The EAT has held that a woman who was given advance notice of the unavailability of her childminder and stayed at home to look after her children had exercised her right to take time off to care for a dependant.


All employees have the right to take time off to care for a dependant in certain circumstances including when the arrangements for the care of a dependant are 'unexpectedly' disrupted.

In this case the EAT held that this can include where the employee has advance notice of the unavailability of childcare. Accordingly, employers will need to be aware that the scope for employees to be able to take time off from work has been widened.

Therefore, policies on employees taking time off should be reviewed to ensure that they meet this wider definition and employers should consider the circumstances of the employee and the availability of alternative childcare when faced with requests for time off to care for dependants.


In the case of Royal Bank of Scotland v Harrison, the EAT considered the case of Ms Harrison, who was given two weeks notice by her regular child minder, that she would be unavailable on a specific date. Ms Harrison tried to make alternative arrangements for the care of her two young children but neither her husband or other child minders were able to assist. She therefore asked her employer (RBS) if she could take the day off to care for her children. One week later and only two days before the childminders absence, RBS then informed Ms Harrison that her request had been refused. Ms Harrison however took the day off to care for her children anyway and subsequently was disciplined by RBS for doing so. Ms Harrison brought a claim that she had been subjected to a detriment for taking the time off.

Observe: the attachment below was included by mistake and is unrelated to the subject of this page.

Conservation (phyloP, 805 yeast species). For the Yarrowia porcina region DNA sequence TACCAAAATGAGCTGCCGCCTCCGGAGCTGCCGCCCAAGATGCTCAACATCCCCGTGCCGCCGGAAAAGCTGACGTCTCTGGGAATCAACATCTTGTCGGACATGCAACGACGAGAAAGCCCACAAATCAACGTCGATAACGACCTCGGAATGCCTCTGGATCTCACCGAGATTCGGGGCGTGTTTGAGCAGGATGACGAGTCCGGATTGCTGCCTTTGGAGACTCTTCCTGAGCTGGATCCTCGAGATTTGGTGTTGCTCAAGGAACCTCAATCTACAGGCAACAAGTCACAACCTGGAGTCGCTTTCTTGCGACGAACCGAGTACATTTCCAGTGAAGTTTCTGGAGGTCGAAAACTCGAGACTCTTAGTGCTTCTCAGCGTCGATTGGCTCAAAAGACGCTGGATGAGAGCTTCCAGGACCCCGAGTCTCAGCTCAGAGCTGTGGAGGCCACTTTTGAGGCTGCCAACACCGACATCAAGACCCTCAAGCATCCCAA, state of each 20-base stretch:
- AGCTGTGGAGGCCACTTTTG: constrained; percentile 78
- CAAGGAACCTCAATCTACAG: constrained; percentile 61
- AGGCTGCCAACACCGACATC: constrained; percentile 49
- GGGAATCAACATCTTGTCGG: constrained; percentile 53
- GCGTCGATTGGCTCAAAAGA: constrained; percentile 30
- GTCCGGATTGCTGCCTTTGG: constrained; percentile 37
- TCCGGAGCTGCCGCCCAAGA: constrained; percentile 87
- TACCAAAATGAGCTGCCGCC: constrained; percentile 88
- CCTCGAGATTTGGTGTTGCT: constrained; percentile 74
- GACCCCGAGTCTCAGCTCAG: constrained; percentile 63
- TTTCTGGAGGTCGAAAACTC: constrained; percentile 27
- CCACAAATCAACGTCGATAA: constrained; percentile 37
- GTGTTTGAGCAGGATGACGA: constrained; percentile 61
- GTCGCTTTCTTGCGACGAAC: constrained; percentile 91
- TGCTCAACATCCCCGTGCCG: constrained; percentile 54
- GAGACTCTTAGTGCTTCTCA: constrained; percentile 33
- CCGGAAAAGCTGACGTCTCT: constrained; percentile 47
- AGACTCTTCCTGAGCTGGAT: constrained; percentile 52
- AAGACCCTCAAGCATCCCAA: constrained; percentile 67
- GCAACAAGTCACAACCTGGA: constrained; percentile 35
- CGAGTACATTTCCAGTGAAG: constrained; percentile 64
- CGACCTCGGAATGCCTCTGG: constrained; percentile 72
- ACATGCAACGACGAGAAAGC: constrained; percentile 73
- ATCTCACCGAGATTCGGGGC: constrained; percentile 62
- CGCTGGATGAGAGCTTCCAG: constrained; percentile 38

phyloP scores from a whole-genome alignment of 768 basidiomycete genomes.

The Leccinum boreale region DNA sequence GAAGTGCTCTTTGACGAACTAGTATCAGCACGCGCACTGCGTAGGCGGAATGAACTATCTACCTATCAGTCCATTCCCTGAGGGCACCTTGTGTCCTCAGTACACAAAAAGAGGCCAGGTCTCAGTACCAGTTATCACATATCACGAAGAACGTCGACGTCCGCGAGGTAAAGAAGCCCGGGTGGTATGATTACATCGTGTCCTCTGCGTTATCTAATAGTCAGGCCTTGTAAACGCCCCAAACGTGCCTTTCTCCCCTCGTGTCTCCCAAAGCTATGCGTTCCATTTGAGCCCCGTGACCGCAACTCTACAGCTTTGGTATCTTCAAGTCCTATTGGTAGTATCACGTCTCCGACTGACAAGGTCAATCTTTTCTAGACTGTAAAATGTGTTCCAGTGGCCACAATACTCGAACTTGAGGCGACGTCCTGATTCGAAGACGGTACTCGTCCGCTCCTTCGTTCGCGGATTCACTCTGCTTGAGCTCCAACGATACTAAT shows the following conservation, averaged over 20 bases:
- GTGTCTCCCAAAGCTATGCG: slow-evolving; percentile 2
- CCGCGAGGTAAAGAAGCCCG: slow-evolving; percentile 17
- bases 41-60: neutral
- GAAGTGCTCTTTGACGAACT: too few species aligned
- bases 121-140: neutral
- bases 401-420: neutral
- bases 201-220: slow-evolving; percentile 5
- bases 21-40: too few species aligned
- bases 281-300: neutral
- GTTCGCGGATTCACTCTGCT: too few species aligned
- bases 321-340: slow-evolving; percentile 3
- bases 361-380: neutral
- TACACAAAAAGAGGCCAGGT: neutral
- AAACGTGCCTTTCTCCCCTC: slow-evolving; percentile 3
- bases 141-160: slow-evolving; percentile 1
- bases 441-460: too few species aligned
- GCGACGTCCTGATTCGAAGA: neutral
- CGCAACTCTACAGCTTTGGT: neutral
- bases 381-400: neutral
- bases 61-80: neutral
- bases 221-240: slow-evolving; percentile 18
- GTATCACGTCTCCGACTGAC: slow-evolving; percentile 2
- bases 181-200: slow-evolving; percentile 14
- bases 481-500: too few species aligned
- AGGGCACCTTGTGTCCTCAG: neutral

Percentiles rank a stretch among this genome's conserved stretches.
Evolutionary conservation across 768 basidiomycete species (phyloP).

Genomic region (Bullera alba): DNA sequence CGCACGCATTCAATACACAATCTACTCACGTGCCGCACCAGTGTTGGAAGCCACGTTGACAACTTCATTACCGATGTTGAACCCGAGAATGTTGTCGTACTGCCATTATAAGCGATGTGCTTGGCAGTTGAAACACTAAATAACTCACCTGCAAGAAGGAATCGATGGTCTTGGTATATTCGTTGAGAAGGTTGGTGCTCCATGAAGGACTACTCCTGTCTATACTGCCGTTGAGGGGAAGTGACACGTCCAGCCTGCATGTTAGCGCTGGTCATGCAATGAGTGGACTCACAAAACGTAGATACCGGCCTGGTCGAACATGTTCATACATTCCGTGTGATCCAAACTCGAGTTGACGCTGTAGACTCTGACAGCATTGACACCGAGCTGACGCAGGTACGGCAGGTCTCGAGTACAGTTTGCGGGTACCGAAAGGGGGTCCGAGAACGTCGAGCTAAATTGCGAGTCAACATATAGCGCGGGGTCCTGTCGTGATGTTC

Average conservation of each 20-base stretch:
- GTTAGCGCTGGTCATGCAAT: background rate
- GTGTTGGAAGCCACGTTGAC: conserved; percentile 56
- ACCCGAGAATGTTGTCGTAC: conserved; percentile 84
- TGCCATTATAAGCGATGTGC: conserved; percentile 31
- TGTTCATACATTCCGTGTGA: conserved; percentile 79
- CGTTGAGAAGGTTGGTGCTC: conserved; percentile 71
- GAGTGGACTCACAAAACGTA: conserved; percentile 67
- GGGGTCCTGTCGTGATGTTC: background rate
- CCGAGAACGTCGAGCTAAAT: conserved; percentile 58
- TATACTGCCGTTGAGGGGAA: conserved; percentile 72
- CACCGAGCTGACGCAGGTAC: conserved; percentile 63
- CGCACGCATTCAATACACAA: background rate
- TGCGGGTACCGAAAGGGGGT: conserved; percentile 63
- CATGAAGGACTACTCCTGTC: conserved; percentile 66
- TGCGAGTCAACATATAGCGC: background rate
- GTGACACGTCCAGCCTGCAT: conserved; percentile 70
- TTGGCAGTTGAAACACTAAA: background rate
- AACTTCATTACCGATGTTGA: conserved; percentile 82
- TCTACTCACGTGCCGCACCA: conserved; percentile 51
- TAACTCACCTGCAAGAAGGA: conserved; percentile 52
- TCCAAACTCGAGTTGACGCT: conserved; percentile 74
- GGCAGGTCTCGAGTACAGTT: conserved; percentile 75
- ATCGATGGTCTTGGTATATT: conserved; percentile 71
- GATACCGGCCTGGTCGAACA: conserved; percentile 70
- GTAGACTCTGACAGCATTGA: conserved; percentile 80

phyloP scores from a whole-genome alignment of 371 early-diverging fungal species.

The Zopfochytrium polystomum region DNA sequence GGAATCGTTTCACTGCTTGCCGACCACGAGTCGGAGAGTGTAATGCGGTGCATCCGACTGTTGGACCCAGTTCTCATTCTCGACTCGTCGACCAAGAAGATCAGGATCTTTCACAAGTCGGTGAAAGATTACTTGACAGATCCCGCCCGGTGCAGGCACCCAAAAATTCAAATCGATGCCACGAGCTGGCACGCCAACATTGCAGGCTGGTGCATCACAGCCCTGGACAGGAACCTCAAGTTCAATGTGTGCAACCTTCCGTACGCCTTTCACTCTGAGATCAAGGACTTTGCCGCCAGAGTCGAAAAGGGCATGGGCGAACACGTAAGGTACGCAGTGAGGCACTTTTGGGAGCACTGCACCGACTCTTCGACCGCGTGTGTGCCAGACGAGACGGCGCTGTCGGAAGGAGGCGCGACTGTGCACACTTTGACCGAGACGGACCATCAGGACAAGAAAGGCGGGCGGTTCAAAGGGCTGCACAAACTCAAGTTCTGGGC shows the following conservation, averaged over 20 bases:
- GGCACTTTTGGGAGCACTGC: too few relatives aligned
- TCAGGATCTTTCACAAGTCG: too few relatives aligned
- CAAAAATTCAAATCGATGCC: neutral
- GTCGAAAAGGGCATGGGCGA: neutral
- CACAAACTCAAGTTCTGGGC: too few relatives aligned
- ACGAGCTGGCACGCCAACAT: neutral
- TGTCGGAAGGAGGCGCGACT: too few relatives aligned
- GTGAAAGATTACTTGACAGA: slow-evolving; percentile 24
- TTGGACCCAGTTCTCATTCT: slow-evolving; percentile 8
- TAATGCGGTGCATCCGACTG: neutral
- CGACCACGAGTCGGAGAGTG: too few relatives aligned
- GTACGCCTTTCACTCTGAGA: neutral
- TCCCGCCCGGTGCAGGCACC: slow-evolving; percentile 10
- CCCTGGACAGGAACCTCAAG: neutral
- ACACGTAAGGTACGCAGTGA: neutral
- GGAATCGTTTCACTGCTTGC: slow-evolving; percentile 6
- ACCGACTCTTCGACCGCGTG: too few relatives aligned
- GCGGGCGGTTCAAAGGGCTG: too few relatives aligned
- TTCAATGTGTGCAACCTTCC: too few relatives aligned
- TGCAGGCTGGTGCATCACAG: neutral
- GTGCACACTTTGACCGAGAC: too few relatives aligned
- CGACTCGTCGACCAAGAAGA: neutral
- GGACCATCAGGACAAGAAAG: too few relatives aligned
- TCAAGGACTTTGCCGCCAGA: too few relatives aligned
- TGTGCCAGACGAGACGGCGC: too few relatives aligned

RBS argued that Ms Harrison was not covered by the statutory protection because she had advance notice of her child minders unavailability. However, the EAT disagreed and held that 'unexpected disruption' did not have a defined time attached to it nor did it exclude the situation where the employee learns of the disruption in advance. 

In the EAT's view whether it is necessary for the employee to then take the time off will depend upon the facts of each case and the efforts the employee has taken to make alternative arrangements.